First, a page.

Along with “I don’t want to talk about it.” goes “I’m not good at dealing with emotions.” and “I’m not into drama.” And that’s fine, as long as there is some willingness and effort to continue to communicate in spite of these viewpoints/limitations/preferences. They cannot be used as excuses from the responsibility of communication, however they are legitimate factors of consideration when negotiating communication styles in the interest of conflict resolution.
There is plenty of information online and through any good therapist about negotiating conflicts with respect to communication styles. Successful navigation of life in the context of romantic relationship, regardless of he level of commitment be it casual sex and dating, to friends with benefits or long term commitment such as marriage, WILL require the ability to discuss emotional issues as well as logistic ones. This truth cannot be avoided. So, if you are one of those who is inclined to say, “I don’t want to talk about it.”, for the sake of yourself, your partner and your shared romantic interests, start by figuring out what you need to address your own style of communication and work with your partner in advance of conflict to form strategies to allow a clear pathway to resolution. Likewise, if you want to talk about it, but are constantly met with hostility or avoidance, you will likely need to involve a therapist to facilitate healthy and safe communication practices. There is no way around it.
The variety of obstacles with regard to communication styles is seemingly endless, as almost everyone has *triggers* related to emotional trauma or limitations with regard to experience. It is extremely helpful to the success of any relationship to be open and honest about even the most subtle twinges of discomfort with respect to communication in an effort to overcome them together, rather than ovoid them. Avoidance is only ever a temporary solution to conflict and tends to compound issues over time until eventually the conflict can no longer be avoided by at least one of the parties. And maybe this is one of he inherent dynamics of romantic relationship: true healing of our emotional bodies. For if we can’t heal, we can’t feel fulfilled in a relationship. And only in solitude can we maintain avoidant behaviors without direct conflict.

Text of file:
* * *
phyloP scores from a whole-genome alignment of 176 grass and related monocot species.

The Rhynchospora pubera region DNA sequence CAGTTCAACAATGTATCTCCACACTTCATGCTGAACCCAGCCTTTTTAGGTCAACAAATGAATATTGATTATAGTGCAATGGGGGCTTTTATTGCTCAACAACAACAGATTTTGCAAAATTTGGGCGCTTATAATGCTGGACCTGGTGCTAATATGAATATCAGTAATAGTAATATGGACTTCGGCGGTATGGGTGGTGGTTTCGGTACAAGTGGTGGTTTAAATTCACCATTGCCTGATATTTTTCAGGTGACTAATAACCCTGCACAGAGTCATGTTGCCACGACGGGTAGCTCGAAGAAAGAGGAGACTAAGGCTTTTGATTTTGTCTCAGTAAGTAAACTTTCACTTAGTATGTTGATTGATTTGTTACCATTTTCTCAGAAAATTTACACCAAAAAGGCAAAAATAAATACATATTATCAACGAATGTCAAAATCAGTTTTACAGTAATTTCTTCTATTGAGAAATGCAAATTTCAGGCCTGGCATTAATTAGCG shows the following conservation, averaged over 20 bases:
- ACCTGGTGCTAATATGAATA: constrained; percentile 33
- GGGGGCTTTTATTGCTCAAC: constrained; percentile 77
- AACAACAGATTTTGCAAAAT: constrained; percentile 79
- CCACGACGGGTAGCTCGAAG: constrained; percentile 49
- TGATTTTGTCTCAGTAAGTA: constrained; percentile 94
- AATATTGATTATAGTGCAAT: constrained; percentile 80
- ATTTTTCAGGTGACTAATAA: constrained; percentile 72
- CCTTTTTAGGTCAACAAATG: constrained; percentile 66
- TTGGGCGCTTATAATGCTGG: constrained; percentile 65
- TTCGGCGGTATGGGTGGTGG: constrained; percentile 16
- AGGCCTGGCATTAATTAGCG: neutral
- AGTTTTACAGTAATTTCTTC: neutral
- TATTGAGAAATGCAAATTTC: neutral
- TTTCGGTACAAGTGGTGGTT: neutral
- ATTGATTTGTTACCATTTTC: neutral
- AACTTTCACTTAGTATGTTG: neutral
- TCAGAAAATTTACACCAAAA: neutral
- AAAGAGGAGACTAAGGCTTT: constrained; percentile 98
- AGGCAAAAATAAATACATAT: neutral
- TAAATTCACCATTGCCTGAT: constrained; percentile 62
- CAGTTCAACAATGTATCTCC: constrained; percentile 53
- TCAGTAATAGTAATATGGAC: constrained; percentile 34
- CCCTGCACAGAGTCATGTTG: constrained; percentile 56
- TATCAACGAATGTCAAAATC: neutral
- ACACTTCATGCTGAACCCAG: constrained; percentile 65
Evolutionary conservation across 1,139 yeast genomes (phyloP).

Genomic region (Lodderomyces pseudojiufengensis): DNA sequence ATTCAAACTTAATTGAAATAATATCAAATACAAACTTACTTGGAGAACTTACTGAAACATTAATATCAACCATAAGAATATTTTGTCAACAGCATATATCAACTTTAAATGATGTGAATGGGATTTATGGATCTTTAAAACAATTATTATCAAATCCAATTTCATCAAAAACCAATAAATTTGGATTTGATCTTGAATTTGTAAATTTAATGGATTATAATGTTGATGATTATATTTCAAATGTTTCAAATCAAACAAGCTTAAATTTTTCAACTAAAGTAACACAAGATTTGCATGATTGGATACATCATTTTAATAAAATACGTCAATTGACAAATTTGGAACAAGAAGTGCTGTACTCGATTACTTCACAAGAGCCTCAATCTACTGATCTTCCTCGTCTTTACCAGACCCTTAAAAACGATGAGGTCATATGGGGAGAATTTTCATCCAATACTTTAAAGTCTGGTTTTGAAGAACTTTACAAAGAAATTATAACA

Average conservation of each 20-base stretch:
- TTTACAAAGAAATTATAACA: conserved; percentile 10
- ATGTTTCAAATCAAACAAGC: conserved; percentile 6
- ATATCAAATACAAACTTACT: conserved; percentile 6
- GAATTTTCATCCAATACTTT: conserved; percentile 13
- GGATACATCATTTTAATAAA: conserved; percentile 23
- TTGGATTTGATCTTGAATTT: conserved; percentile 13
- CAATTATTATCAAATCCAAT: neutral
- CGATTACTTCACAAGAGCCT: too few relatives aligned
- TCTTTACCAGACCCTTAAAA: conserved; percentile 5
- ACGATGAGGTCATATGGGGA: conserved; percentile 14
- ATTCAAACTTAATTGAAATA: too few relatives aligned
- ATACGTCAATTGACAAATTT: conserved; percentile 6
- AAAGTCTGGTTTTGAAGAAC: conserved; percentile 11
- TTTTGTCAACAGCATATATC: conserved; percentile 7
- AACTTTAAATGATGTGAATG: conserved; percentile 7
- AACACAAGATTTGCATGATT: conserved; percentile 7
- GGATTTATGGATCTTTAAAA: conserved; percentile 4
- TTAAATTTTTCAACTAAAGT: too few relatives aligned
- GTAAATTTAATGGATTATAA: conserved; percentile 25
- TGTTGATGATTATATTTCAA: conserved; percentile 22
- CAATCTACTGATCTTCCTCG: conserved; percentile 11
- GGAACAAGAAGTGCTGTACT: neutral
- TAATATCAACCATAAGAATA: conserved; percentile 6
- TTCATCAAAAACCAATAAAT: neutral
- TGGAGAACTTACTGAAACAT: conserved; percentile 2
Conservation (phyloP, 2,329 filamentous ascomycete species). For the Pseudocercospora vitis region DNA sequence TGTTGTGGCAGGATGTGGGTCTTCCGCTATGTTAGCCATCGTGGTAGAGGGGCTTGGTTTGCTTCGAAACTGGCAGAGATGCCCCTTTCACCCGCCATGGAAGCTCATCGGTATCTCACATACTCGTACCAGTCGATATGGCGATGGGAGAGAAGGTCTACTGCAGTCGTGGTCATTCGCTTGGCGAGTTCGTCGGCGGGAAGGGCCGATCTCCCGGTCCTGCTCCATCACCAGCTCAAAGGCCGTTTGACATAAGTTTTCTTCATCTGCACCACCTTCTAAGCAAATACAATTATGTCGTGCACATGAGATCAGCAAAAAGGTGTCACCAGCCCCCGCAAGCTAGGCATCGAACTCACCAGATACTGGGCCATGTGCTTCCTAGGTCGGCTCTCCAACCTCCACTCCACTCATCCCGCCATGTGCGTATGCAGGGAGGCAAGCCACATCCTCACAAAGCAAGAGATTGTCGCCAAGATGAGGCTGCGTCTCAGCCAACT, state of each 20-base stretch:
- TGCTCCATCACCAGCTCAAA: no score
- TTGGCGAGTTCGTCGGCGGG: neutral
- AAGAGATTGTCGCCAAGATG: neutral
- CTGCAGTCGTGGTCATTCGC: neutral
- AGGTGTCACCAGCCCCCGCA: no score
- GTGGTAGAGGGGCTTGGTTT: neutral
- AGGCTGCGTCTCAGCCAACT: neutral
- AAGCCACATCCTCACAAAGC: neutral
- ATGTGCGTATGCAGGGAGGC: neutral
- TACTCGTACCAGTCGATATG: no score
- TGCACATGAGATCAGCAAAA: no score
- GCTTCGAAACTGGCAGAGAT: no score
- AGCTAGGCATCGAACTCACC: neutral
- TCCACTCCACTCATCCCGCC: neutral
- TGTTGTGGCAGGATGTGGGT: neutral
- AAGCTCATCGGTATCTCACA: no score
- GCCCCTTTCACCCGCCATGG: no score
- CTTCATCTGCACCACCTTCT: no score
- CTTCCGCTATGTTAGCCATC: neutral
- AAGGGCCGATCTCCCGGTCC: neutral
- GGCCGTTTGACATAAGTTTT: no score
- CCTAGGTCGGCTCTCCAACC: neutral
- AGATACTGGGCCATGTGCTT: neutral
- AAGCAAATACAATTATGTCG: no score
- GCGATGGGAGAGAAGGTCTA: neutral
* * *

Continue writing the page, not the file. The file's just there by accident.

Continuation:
Much of the way we prefer to communicate is based on attachment styles formed in early childhood based on our experience with our prominent caregivers.
For instance, a child raised by overly indulgent and responsive parents will learn to rely on others for a significant amount of emotional support and outreach, often to the exasperation of their adult romantic partners.
Where a child raised by abusive or neglectful parents may learn to withhold emotional outreach and avoid communication during conflict to the point of being unavailable to their adult romantic partner’s emotional needs.
And if by chance, a person is raised in an environment which provided a healthy balance to their emotional requirements, demonstrating both availability as well as advocating for independence in resolving conflicts, there may be limited understanding with regard to their adult romantic partner if they should fall into one of the above mentioned categories.
The point is we are all uniquely wired and subject to our individual experiences and perspectives. So when we engage in romantic relationship it is crucial that we are willing to bring that experience to the table with an open mind and a willingness to share, grow and expand rather than avoid, stagnate and hold fast to our crutches and survival tools. We have gained a third leg! The challenge is to learn how to mobilize it effectively rather than blame it for slowing us down. And always remember to HAVE FUN!! After all, isn’t that the point of romance?